Stamford acupuncturist weighs in on Olympic cupping therapy

Cupping therapy involves placing cups on the skin to create suction, which then releases the toxins deep in the muscles.

Cupping therapy involves placing cups on the skin to create suction, which then releases the toxins deep in the muscles.

Cupping therapy involves placing cups on the skin to create suction, which then releases the toxins deep in the muscles. (8/8/16)

STAMFORD - You may have noticed several members of the U.S. Olympic team with red circles on their shoulder or arms.

The red circles are the result of an ancient Asian therapy called cupping. Cupping therapy involves placing cups on the skin to create suction, which then releases the toxins deep in the muscles. The suction leaves behind some intense purplish red circles.

The dots were visible Sunday when swimmer Michael Phelps helped lead the U.S. men's 4x100 freestyle relay team to a gold medal. Several members of the men's gymnastics team also use cupping. Athletes say it helps the muscles recover.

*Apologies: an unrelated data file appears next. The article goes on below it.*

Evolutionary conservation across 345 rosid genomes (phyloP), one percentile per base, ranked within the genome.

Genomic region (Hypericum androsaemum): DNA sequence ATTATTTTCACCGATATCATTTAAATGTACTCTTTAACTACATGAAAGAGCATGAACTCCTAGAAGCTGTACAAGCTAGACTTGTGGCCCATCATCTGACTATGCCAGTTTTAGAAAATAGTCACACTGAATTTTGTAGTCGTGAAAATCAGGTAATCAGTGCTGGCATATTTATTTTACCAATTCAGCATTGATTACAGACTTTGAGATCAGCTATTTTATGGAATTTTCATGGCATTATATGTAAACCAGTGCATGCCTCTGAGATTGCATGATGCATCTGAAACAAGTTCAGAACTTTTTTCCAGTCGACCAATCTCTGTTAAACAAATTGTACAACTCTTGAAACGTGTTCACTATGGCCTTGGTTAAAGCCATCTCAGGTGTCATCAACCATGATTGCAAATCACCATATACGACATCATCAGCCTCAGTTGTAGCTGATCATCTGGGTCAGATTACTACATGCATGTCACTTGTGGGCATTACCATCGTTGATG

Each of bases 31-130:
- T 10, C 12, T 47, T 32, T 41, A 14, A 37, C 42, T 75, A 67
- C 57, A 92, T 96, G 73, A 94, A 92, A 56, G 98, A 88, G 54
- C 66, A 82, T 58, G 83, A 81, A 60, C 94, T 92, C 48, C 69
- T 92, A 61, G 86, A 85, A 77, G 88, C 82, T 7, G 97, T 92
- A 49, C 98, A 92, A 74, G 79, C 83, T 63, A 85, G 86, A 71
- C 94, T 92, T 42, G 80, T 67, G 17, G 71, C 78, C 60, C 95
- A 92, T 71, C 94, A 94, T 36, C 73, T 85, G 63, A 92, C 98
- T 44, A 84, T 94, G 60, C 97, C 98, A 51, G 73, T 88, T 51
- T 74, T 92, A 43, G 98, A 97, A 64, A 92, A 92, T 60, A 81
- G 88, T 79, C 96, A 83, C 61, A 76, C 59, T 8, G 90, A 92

Acupuncturist Sarah Swanberg, of Fairfield Family Acupuncture in Stamford, says putting the suction cups on targeted areas increases blood flow and oxygen to that spot, which can reduce pain and inflammation. She says cupping is a great alternative to pain medication.

Swanberg also says it doesn't hurt and the large red circles typically fade in about a week.

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